Associate Professor Mneesha Gellman gave the opening keynote address on Indigenous politics, and also presented on her use of collaborative research methodology with Indigenous communities at the Methods Summer School for academics and doctoral students in the social sciences, held January 11-13 at the Universidad de Los Lagos in Osorno, Chile.
Gellman, an associate professor of political science in the Marlboro Institute of Liberal Arts and Interdisciplinary Studies and director of the Emerson Prison Initiative, researches human rights, memory and justice issues, and education politics.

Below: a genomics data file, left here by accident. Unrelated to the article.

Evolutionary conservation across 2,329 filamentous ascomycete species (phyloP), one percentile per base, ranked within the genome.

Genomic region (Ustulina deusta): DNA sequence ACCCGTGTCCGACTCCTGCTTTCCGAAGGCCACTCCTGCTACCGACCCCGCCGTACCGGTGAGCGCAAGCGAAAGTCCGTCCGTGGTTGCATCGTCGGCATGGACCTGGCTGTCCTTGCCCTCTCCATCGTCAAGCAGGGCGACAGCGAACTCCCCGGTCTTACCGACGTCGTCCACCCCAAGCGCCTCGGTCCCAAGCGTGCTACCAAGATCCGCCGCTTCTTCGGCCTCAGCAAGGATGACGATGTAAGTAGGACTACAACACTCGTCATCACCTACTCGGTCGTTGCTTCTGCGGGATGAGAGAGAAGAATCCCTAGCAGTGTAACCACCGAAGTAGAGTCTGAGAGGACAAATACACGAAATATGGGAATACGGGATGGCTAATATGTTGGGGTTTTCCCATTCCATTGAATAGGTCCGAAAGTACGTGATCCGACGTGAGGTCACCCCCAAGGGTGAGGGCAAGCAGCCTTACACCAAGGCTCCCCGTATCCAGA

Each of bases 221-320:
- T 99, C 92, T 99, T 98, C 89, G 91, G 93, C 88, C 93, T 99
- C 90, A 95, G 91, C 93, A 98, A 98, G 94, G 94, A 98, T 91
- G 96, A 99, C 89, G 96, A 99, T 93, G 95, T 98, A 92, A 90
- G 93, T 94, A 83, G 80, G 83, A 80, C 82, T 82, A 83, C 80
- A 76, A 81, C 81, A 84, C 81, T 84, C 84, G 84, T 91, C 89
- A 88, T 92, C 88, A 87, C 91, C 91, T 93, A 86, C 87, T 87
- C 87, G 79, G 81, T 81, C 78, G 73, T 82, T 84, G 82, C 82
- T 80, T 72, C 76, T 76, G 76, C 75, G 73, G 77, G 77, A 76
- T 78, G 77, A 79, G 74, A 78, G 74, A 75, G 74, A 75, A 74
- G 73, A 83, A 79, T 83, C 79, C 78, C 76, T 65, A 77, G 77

She shared an example of how she uses collaborative research “working with, and not on, Indigenous communities about access to instruction in heritage languages for Indigenous students and others in [public] schools in the United States and Mexico.”
Gellman said collaborative methodology is still fairly new among political scientists.
Read about the conference and Gellman’s presentation on the Universidad de los Lagos website (in Spanish, with English translation available), or watch a conversation with Gellman and her colleague, Dr. Jael Goldsmith, director of the Methods Summer School (below) on YouTube (in Spanish).